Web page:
In this Zinn chapter, he acknowledges that his book has been biased and focused on anti-government arguments. He is not ashamed of this given the fact that most of the accounts of our history don’t focus on the revolts by people and instead on moments of our government’s “greatness”. It is impossible to get an unbiased account of America’s history, so reading multiple perspectives is imperative to understanding the bigger picture. Reading different perspectives has made me realize I don’t have to agree with everything the author is saying, but I can take it with a grain of salt and understand where their argument is coming from. Collecting all of this knowledge allows me to create my own opinion of how I think America’s history truly happened.
This particular chapter seemed like a call to action. Zinn emphasizes that the middle-class who are secure in their jobs but still slightly oppressed by the government are the guards of the capitalist system. They are just content enough to not revolt with the rest of the lower-class population but do not benefit nearly as much as the wealthy 1%, so they have a reason to revolt. Zinn wishes for the middle class to come out of their comfort zone and join with the lower class who they share more commonalities than differences. I can see the benefit of this type of movement, but how possible is it? What is it going to take to change the mindset of these middle-class workers, when they have stayed guards for the system for hundreds of years? It seems that drastic change is going to take years to implement, so how do we inspire Americans to put in the grunt work and take those risks for a greater future?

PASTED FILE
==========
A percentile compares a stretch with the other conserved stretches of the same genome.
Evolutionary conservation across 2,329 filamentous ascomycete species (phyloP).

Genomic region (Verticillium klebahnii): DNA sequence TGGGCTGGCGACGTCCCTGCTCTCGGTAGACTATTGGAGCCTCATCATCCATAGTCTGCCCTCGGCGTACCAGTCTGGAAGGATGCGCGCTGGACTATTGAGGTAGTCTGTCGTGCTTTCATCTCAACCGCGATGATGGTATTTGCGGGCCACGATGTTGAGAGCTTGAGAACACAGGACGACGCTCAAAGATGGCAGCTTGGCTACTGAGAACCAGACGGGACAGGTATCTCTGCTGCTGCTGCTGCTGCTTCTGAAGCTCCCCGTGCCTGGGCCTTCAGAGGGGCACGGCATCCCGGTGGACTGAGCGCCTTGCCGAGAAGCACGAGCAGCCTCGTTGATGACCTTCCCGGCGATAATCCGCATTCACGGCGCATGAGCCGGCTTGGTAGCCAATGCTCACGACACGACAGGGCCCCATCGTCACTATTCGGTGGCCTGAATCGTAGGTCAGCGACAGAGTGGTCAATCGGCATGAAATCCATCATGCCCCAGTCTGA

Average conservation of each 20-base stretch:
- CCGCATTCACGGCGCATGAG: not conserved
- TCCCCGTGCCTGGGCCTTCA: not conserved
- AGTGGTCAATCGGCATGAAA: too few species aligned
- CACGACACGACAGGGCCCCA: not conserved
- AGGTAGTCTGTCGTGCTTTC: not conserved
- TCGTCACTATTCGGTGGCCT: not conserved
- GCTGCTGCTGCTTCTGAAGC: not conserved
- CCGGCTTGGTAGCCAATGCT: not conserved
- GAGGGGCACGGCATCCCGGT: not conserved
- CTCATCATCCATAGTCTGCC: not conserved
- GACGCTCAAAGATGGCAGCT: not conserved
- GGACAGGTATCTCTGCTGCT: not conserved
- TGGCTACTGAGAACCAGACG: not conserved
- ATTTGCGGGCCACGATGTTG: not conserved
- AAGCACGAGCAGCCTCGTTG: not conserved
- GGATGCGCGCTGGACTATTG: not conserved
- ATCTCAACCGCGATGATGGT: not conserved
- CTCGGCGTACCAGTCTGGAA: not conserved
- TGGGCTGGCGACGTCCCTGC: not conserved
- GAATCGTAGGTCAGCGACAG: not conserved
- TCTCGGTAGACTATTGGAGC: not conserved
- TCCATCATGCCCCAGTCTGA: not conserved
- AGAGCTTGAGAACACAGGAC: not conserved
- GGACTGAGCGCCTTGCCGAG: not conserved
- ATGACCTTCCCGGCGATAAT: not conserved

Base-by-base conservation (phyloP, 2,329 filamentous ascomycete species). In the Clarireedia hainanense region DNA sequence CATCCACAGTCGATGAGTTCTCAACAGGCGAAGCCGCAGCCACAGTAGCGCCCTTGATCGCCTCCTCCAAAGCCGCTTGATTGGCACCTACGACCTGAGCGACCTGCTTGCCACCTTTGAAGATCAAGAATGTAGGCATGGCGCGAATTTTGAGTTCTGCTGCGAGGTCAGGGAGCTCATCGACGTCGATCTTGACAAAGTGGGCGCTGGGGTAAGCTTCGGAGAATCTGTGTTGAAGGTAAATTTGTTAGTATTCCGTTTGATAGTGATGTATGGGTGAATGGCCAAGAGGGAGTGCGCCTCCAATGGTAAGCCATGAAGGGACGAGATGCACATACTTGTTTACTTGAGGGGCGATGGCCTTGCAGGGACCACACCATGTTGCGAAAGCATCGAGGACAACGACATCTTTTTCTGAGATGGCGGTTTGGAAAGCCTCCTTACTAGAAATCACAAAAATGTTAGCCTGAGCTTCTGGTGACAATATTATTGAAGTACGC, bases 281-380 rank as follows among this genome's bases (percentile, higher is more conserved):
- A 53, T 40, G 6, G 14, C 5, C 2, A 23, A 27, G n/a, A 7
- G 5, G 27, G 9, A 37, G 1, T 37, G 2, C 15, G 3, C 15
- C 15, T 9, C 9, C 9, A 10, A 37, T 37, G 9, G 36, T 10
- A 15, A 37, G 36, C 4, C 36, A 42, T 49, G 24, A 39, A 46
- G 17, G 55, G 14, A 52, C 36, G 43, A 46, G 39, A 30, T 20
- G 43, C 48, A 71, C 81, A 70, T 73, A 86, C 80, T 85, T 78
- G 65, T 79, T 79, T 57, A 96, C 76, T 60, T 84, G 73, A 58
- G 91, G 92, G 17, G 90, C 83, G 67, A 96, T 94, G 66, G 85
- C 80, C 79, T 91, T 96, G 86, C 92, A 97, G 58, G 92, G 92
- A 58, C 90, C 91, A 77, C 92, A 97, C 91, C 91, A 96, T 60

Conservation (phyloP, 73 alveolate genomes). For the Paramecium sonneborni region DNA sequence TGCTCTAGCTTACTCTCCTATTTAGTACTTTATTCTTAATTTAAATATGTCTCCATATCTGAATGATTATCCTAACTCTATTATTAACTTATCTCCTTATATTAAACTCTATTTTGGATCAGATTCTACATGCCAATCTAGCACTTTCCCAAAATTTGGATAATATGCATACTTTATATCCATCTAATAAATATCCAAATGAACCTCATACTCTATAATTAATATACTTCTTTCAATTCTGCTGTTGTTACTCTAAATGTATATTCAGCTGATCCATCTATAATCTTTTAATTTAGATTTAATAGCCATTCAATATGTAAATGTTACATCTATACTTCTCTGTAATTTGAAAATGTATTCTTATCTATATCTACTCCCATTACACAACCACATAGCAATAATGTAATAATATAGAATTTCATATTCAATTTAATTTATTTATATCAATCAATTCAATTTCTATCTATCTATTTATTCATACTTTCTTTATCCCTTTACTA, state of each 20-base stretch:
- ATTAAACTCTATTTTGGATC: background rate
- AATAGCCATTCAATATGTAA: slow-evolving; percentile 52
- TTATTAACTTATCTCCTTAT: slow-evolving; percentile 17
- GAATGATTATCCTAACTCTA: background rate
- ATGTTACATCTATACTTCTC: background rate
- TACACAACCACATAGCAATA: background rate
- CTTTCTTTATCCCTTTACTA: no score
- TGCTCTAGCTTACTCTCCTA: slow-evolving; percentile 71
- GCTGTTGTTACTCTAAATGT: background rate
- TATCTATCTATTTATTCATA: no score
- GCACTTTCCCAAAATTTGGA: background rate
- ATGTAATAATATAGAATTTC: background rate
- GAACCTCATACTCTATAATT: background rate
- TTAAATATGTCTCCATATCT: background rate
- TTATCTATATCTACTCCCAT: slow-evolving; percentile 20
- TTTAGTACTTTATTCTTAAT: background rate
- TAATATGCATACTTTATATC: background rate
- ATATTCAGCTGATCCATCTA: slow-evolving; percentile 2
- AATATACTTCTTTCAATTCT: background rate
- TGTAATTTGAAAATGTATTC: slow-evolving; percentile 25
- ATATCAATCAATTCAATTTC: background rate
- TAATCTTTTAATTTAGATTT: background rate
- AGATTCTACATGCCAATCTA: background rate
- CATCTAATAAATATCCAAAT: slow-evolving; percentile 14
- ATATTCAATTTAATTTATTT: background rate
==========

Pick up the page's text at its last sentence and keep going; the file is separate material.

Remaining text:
I also agree with your comment about gaining multiple perspectives and creating your own opinion. Zinn allowed me to realize that history can be told in a variety of ways. In fact, we rarely get the full picture of history. I now feel a lot more comfortable in piecing together the puzzle of history and creating an opinion on what I think truly happened in the U.S.
I think it is very interesting how history and American history in particular are always going to be biased. While Zinn’s book certainly is biased, I believe it does a very good job of accurately explaining why it is biased. I also found this chapter to be somewhat of a call to action.
I agree with your assessment of Zinn’s indirect comparison to an Orwellian economic structure where the power of the elite relies on the perpetual struggles between the lower classes. In the case of the United States, this struggle has been manufactured by the elite, primarily by use of cultural, regional, and racial divisions.